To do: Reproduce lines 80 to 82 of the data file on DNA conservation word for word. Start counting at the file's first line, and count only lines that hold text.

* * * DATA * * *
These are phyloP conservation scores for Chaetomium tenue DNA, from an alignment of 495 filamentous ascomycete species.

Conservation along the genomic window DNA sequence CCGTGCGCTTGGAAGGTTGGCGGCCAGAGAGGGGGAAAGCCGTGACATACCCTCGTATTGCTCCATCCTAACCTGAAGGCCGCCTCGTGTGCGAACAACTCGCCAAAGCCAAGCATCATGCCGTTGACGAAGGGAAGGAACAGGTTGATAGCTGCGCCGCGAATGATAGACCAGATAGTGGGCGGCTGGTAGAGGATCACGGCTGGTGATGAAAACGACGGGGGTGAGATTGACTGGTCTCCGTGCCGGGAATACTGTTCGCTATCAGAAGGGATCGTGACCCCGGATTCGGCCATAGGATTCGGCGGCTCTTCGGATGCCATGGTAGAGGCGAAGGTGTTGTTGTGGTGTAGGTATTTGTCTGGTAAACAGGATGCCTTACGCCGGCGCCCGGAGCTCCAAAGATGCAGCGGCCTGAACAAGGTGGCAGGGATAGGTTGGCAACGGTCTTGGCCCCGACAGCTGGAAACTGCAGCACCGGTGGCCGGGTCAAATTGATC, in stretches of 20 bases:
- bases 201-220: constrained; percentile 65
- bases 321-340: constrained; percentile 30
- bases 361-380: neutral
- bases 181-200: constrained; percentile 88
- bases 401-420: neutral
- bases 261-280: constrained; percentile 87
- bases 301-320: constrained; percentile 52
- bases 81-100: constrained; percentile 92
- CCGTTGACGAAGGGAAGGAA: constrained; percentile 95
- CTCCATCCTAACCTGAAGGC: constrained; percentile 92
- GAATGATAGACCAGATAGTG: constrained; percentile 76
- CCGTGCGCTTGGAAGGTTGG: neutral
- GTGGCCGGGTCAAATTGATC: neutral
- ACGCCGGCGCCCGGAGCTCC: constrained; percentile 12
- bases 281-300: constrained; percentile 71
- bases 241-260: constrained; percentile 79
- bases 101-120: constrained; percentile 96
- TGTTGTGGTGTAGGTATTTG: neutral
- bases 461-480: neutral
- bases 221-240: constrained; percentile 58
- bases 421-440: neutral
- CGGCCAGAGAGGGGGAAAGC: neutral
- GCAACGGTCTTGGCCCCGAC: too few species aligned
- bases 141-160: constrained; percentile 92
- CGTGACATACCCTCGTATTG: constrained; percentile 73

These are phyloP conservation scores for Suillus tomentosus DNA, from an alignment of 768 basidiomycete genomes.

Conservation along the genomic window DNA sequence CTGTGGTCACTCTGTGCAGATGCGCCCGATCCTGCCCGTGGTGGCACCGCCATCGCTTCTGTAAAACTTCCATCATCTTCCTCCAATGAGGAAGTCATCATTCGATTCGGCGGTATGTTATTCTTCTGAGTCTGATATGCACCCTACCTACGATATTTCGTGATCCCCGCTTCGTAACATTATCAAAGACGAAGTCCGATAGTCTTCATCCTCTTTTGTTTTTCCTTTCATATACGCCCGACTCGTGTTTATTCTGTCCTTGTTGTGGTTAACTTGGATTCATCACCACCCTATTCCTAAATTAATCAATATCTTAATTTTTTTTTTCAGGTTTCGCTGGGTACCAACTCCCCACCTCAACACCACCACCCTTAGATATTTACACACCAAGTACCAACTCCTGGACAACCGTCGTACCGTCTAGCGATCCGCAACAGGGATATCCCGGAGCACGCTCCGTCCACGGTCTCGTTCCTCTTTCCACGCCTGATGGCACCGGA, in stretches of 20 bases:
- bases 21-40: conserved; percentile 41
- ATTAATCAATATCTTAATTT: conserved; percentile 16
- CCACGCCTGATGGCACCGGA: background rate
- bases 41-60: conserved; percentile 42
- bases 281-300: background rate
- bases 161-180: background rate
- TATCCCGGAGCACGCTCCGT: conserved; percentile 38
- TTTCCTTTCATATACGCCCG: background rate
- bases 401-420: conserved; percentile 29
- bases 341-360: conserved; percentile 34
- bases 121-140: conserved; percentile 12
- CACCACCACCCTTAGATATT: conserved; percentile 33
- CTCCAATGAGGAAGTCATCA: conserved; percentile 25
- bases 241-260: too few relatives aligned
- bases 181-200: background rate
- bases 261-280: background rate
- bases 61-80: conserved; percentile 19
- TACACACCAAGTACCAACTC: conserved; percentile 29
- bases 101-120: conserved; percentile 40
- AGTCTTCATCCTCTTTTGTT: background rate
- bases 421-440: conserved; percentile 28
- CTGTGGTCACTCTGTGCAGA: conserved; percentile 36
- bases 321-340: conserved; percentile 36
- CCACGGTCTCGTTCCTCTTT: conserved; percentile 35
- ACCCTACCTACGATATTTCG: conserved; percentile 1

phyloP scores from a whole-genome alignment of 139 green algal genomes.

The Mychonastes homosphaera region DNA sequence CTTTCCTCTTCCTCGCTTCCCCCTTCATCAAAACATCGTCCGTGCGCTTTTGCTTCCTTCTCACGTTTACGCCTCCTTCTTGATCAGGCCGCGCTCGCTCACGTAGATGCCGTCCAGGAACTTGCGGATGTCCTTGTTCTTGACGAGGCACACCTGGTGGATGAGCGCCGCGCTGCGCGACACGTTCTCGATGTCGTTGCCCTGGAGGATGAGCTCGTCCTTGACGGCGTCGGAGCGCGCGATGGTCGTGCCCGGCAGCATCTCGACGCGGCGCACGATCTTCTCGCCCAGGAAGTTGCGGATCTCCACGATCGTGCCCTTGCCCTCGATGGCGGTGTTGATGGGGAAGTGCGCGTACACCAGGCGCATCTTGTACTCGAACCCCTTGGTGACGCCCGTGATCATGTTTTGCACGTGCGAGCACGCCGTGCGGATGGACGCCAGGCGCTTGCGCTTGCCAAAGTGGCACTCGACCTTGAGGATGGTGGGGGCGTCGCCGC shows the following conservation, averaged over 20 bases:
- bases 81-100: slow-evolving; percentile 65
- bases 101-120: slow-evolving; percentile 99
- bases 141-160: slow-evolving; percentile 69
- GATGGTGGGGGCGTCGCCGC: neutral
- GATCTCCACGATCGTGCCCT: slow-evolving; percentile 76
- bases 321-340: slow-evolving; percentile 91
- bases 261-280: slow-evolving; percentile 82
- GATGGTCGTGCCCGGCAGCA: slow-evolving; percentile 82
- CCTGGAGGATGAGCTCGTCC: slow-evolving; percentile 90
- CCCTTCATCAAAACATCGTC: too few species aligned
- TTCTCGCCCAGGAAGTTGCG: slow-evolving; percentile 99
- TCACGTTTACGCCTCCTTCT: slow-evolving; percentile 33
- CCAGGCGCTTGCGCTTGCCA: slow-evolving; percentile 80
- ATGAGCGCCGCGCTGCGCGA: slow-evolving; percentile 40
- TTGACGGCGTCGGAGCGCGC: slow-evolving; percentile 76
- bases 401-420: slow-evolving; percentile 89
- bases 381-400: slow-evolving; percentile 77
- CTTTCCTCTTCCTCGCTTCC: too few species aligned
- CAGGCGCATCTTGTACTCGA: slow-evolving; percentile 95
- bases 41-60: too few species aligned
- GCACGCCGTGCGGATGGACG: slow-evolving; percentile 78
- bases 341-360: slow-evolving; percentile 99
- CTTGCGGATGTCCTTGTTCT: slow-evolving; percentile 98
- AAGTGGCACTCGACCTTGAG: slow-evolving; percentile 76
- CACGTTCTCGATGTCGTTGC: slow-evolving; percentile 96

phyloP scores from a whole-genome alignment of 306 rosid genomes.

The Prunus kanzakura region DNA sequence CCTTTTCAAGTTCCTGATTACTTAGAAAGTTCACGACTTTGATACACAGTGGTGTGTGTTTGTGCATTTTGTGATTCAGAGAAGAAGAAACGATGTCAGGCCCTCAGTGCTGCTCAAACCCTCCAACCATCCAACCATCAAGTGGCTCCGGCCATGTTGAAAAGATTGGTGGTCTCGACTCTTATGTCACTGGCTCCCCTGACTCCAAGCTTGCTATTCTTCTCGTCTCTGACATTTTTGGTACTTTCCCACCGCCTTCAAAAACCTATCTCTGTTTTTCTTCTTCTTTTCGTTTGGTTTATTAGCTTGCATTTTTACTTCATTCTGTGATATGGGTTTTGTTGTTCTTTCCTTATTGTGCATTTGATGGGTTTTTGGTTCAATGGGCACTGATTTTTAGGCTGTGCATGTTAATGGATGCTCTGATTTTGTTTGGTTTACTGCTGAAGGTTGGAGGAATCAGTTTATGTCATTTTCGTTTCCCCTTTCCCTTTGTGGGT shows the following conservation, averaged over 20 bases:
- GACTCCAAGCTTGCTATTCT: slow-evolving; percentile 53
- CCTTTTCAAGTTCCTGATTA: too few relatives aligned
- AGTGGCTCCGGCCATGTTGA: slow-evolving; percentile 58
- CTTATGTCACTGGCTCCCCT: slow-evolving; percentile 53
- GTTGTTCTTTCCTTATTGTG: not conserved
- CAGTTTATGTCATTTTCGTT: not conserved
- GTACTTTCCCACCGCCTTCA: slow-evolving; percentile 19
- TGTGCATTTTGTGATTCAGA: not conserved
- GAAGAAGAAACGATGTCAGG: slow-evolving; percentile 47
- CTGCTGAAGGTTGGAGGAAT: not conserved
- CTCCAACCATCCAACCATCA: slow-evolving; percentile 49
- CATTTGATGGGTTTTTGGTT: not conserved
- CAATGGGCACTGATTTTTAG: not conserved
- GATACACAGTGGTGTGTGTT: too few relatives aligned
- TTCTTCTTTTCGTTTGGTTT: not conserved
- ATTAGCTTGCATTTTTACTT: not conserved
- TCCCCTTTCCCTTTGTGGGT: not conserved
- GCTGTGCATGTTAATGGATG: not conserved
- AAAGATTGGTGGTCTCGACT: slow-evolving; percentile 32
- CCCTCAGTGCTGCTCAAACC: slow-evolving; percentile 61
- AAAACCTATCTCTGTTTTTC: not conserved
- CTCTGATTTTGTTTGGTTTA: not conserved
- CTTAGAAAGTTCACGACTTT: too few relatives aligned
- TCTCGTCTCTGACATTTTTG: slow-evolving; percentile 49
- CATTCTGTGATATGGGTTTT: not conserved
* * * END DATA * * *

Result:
- AAGTGGCACTCGACCTTGAG: slow-evolving; percentile 76
- CACGTTCTCGATGTCGTTGC: slow-evolving; percentile 96

phyloP scores from a whole-genome alignment of 306 rosid genomes.